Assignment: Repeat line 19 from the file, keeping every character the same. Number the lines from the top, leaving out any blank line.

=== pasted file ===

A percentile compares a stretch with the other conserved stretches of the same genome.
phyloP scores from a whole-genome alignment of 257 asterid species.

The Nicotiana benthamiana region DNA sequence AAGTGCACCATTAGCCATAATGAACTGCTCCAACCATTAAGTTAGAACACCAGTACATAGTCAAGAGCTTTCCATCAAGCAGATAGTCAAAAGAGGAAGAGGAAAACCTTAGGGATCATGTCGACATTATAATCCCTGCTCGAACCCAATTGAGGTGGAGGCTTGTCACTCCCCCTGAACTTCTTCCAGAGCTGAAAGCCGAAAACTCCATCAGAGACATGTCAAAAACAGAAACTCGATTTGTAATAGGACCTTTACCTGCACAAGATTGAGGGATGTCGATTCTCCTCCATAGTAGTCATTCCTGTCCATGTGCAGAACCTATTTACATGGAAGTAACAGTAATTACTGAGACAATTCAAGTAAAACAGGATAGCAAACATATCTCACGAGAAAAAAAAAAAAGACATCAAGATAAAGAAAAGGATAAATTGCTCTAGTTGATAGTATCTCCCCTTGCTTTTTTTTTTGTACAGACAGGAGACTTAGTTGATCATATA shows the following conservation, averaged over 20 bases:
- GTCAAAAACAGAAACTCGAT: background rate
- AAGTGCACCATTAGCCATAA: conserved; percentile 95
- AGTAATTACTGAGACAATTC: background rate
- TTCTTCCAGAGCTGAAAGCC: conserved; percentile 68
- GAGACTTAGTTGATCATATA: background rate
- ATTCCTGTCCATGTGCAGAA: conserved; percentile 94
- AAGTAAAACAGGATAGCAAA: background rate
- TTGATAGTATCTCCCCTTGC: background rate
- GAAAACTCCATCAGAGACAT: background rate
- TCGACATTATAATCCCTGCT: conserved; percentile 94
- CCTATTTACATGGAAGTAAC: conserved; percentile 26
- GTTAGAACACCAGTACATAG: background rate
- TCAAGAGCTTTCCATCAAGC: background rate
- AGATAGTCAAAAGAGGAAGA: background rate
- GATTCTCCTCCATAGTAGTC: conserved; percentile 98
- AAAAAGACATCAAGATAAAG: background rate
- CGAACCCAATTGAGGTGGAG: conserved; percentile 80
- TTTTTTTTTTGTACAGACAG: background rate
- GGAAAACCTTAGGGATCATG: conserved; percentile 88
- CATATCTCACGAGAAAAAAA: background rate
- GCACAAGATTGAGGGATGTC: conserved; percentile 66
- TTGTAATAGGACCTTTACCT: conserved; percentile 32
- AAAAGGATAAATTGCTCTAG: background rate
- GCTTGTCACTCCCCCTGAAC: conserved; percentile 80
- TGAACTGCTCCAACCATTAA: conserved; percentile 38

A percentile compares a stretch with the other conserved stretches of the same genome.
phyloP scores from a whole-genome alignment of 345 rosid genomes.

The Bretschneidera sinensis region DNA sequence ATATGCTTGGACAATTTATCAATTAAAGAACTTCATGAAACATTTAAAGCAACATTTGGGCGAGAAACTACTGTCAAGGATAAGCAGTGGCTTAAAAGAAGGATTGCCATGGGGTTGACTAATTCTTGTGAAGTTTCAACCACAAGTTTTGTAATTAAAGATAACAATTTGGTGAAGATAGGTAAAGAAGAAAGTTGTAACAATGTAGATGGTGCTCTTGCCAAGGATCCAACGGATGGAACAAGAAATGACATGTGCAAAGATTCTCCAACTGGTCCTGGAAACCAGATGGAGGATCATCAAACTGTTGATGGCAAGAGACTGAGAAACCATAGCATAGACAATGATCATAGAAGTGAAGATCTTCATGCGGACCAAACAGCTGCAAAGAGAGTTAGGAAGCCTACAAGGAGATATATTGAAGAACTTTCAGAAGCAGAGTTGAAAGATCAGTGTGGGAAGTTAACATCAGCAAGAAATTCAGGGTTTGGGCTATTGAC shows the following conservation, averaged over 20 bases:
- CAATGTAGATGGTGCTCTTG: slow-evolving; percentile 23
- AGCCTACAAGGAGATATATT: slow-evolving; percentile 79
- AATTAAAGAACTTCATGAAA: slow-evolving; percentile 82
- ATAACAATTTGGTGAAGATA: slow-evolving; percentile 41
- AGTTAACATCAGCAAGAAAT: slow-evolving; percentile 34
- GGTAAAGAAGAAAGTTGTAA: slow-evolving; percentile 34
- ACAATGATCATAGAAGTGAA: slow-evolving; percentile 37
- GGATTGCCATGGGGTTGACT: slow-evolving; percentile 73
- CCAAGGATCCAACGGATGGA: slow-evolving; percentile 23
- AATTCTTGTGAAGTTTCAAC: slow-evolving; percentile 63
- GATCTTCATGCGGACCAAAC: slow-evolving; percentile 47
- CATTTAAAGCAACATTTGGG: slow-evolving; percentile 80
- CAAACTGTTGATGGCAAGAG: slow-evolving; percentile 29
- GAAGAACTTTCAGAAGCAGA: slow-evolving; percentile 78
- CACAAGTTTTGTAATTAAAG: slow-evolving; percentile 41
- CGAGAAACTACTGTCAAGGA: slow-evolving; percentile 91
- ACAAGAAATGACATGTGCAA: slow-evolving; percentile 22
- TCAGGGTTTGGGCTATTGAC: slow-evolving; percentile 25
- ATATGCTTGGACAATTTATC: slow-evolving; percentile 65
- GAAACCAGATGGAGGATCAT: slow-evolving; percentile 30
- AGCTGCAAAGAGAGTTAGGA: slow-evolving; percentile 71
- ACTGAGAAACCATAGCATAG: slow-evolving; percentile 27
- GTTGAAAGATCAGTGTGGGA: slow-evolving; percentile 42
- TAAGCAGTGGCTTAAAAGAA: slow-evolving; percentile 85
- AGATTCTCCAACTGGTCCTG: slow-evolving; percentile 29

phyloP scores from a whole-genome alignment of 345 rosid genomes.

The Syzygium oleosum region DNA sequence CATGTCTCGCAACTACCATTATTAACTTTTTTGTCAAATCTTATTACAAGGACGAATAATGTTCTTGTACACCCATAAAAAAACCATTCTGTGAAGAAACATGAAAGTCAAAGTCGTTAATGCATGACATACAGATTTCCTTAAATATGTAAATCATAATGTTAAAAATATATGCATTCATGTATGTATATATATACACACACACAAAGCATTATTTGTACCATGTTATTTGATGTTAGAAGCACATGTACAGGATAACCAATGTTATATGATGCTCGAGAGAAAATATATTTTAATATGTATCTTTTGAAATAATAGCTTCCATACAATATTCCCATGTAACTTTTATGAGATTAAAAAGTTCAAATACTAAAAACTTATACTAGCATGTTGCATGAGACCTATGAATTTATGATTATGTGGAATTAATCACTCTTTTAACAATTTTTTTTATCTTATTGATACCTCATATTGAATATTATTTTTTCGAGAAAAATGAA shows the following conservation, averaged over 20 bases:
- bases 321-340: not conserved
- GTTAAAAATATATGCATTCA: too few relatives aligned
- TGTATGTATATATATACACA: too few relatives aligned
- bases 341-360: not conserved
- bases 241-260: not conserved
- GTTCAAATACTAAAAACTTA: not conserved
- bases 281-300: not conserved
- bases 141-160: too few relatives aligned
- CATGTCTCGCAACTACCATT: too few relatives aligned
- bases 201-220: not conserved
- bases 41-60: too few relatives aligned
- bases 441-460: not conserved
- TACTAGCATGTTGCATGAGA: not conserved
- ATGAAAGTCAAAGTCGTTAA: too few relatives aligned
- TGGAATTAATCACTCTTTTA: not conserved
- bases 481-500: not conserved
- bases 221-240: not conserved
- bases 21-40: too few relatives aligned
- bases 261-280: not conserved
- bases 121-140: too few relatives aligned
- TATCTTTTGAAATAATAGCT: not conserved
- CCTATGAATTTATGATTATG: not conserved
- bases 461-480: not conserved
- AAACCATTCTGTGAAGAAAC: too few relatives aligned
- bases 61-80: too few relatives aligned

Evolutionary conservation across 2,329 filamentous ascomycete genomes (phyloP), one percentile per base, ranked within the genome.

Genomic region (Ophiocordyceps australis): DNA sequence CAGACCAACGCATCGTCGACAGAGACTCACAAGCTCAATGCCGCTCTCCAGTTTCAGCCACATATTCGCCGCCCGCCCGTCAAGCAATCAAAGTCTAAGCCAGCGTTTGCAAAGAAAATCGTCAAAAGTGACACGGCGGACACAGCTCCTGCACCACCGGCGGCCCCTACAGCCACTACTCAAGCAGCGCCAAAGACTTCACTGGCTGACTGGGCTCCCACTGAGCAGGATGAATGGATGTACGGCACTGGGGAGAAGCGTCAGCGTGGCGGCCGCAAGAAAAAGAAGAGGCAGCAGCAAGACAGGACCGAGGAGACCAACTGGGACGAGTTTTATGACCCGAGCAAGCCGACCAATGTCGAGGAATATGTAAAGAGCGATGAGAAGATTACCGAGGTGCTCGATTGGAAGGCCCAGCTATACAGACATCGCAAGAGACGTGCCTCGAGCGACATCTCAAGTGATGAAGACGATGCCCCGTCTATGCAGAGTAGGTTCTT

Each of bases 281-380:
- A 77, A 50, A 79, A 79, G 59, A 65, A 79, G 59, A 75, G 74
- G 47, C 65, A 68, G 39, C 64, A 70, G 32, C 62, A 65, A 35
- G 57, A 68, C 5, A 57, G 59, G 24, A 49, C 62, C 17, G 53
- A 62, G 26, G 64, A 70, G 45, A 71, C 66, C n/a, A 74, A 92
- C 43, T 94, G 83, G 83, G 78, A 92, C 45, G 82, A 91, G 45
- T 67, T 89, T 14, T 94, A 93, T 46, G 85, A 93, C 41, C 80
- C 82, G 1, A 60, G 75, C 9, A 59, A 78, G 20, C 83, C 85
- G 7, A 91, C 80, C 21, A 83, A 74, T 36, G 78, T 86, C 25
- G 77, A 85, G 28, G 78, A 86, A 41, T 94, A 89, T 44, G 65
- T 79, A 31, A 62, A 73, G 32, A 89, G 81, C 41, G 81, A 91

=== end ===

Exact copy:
- AAAAAGACATCAAGATAAAG: background rate